Monday, July 16, 2012

Only History Will Tell

Growing up in Philadelphia in the 1970’s and 1980’s allowed me the opportunity to experience the talents of many legendary sports figures. Of course, as a lifelong fan of the city’s professional sports teams, I have been provided the thrill of victory and the agony of defeat (thank you ABC’s Wide World of Sports, for the phrase) on many occasions.  As expected, I have spent much time wallowing in heartbreak and letdowns in Philadelphia sports. I have also been afforded the golden opportunity to swim laps in the pool of victorious ceremony. It is a combination of both of these that apply, as I sit back and reminisce about the Philadelphia Phillies of the last 35 years.
            At 39 years of age, I am a tad too young to remember much about the Phillies’ 1976-1978 National League Eastern Division teams that steamrolled through the Major League’s senior circuit, winning over 100 games twice, only to lose to the Reds and Dodgers in the Pennant Series. What I do know comes from what I have read, viewed and been told through the years by many who were there to experience what could only be summed up as bitter defeat. While I don’t remember many of the players on those teams, I do know they captured the hearts of a city, those years bookending the celebration of our great nation’s bi-centennial. Their failure to “win it all” in then has not diminished the capacity to which they are held in the memories of those fans who lived through it. My own fondest recollections start a short while after.
            After a season of mediocrity in 1979 (and over most of the 97 years prior, truth be told), the Phillies finally found glory in 1980. I was a little older, and can remember watching on television the final out and Tug McGraw’s victory leap with outstretched arms after making Willie Wilson look just a little foolish with his patented screwball. The newly crowned World Series Champions were permanently etched into my memory.  Even 32 years later, I can remember the names of what I personally believe to be the greatest starting nine (and closer) ever assembled, and the nicknames some of them so proudly beheld: The Bull; Charlie Hustle; Shake ‘n Bake; The Minister of Defense; Schmidty and Tugger. Larry Bowa, Bob Boone and Manny Trio rounded out this tremendous group. This was truly a classic team, which centered around a time in my life where everything seemed larger than life.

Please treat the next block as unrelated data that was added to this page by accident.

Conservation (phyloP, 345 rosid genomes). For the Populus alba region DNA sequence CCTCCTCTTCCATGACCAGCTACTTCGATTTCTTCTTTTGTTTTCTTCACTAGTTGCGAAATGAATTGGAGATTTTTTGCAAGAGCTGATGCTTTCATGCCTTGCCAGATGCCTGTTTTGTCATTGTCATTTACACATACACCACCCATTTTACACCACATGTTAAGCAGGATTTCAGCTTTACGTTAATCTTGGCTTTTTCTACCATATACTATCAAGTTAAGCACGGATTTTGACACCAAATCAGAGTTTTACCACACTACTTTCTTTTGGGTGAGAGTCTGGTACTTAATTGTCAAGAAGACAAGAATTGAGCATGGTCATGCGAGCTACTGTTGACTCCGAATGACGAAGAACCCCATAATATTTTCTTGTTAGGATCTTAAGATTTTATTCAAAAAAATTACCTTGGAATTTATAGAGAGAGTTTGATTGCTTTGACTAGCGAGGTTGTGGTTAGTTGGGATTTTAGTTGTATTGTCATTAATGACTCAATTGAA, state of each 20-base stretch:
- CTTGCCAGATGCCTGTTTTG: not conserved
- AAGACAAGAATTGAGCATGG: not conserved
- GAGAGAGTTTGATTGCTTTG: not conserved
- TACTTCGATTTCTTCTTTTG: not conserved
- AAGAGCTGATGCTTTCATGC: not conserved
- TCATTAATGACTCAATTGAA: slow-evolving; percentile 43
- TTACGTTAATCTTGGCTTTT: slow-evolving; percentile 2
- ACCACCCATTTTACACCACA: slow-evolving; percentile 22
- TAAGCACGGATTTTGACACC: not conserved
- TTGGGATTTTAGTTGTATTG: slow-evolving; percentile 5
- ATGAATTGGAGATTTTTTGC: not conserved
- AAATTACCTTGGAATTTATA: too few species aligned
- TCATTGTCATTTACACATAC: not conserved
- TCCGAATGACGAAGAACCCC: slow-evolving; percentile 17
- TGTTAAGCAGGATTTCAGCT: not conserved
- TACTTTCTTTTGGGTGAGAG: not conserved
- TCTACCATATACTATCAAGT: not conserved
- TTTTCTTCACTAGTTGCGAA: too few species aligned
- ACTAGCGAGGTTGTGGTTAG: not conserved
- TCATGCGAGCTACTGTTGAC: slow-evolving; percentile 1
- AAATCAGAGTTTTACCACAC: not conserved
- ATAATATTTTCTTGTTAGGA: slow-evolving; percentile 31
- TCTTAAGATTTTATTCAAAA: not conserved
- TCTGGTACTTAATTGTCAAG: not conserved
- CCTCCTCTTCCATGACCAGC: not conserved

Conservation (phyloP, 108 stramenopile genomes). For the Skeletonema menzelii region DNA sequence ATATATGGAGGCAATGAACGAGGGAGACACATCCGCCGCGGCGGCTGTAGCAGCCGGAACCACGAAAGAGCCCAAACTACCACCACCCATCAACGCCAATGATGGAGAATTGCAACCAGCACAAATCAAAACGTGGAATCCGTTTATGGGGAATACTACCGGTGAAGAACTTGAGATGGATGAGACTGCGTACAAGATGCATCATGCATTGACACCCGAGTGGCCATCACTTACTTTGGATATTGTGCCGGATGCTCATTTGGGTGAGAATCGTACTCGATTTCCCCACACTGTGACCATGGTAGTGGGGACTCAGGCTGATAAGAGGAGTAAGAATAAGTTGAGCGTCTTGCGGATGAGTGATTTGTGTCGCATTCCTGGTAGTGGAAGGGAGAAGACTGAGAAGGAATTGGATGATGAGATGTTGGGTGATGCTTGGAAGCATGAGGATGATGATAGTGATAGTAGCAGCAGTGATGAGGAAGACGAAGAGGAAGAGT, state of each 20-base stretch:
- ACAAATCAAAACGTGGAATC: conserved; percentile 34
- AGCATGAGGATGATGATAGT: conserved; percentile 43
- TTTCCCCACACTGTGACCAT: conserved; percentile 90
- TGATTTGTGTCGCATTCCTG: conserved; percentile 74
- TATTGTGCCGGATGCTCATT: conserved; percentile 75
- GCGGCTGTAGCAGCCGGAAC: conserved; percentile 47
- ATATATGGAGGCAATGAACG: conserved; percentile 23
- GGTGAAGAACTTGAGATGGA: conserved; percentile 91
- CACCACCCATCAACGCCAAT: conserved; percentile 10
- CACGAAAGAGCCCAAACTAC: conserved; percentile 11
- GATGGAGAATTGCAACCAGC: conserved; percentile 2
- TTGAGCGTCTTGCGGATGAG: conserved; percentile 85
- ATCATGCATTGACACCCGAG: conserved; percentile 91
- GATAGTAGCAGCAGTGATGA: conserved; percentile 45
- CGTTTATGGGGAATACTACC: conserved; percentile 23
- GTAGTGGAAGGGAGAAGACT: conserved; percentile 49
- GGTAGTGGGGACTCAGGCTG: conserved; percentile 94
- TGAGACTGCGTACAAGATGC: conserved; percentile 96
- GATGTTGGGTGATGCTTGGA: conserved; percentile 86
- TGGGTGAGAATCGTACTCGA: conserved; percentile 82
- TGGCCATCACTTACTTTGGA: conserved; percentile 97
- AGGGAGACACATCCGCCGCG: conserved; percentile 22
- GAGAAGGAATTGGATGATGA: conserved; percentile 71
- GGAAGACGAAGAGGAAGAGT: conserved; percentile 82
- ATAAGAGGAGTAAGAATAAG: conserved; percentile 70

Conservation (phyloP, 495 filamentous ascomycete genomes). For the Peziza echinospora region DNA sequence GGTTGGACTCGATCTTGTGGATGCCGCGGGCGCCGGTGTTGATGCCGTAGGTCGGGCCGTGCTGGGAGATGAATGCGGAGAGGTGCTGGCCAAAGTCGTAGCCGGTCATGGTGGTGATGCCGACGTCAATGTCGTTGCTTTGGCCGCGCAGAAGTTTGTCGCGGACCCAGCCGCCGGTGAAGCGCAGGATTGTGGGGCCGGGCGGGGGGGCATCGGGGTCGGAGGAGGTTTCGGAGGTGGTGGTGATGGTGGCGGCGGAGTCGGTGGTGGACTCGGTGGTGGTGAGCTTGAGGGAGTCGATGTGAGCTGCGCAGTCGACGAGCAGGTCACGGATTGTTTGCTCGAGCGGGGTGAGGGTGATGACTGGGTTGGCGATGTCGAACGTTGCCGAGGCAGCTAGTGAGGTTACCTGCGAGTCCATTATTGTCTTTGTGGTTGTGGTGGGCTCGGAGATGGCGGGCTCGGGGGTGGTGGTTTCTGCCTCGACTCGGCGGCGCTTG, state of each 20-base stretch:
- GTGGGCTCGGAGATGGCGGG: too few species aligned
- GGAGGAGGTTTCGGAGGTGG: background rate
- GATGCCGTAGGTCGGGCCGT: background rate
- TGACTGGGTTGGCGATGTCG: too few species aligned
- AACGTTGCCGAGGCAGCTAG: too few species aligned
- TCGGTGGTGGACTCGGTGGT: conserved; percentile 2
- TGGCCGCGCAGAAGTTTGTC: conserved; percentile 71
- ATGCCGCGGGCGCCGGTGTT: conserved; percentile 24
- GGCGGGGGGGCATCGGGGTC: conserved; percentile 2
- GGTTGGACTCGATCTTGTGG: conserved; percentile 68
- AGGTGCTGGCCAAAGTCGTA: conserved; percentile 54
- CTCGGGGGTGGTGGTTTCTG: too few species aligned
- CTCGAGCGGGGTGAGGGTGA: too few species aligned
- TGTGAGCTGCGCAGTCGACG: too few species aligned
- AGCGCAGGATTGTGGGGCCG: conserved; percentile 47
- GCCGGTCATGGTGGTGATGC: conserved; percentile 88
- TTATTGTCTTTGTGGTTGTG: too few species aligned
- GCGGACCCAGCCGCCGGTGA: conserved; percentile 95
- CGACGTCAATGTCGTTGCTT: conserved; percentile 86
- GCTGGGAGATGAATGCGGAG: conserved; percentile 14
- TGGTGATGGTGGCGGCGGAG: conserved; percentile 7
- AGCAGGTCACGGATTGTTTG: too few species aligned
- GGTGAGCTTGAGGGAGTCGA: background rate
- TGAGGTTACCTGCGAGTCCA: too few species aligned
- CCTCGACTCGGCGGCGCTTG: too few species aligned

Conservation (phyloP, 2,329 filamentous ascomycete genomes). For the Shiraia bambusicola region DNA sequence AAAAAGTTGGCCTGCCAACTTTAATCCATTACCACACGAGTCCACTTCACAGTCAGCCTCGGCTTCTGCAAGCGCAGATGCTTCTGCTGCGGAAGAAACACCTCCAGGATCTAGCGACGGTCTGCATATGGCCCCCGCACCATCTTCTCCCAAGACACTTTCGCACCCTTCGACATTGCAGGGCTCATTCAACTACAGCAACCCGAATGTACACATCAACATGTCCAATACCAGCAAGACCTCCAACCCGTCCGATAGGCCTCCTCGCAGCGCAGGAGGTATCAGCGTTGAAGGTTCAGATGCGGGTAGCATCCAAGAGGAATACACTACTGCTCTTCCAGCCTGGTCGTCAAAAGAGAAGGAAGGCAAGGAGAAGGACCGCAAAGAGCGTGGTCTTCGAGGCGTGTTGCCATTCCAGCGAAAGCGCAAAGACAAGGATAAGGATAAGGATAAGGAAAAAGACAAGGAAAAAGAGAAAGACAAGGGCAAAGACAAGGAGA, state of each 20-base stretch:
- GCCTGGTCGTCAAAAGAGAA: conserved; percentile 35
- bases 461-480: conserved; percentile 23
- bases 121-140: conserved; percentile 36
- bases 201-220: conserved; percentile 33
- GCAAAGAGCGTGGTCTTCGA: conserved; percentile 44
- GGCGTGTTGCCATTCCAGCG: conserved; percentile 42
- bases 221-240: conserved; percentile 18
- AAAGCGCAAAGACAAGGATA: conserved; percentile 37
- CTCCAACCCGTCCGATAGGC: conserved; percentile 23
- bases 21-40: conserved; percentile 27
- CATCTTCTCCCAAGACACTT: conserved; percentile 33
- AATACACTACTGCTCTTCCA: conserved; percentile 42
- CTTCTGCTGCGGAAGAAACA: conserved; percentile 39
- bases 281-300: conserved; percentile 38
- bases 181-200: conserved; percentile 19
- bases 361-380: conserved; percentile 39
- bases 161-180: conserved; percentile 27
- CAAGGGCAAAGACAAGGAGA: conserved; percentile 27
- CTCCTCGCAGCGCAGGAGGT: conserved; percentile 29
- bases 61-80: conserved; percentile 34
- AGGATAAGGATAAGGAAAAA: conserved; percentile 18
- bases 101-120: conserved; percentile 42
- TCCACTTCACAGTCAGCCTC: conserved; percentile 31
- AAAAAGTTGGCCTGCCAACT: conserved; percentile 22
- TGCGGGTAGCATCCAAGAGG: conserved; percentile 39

While I didn’t have to wait much longer to witness another shot at glory, the feeling was quickly dissipated at the hands of the Orioles in 1983, despite the Phillies fielding a veritable team of future Hall of Famers: Pete Rose, Joe Morgan, Mike Schmidt, Steve Carlton and Tony Perez. This was to be the last hope for what seemed to be an eternity.
            For ten years, the city’s professional baseball team, and my spirits, went dark, forced to sit through an endless stream of virtual nothingness. As I progressed into the life of a puddin-headed, acne enshrouded teenager, the Phillies skidded into mediocrity. 1984 through 1992 were about the darkest baseball years my memory can recall. As a result, only two events bring any sense of pride to my psyche: The bittersweet ends of the line for Mike Schmidt and Steve Carlton. Much of the rest, sadly, I’d rather keep deep in the recesses of my rocky cranial cavity. Despite this slip into sports abyss, Philadelphia would once again find itself alight with excitement.
            The 1993 season brought a sense of swagger to this professional sports beleaguered town. The emergence of “Macho Row” on the scene re-captured the bright attention and spirit from 1980 that I had thought was lost for good. The city was hungry, and this band of wiry outlaws were set to provide the feast, a buffet including many of the elite teams in the National League. While they didn’t win the World Series that year (thanks, “Mitchie-poo”), many of the names of that gruff crew will not be forgotten. Heck, even some of their nicknames were rough and tumble, like the greasers in the street gangs of the 1950’s: Nails, Dutch, Inky, Head, Wild Thing, etc. What is funny enough, though, is that the entrance into my legal drinking years (1994 to be exact) started in the same fashion as the entrance into my teen years: with an extended streak of Philadelphia baseball sucktitude. Talk about curses.
            Since I am writing about the memory of a kid growing up in the city, reflected now as he hits middle age, it wouldn’t be fair for me to elaborate on the last number of years as it relates to being excited for the season and to be able to watch certain players grind it out on the diamond all summer long. That will be up to someone else to find their own memories to share. My adult self is all too aware of other, more important things in life to be concerned about much more than general statistics (if even that), as opposed to that starry-eyed kid of yesteryear tracking my favorite players like a throng of teens drooling over the latest singing sensation. Each kid from every generation has their unique memory of Philadelphia Phillies Baseball, and their own story to tell you.  For the kids of today, how will they remember the Phillies of 2007 through this current slide?  Only history will tell.

Cheers to another 40 years!
Russell Hackett

No comments:

Post a Comment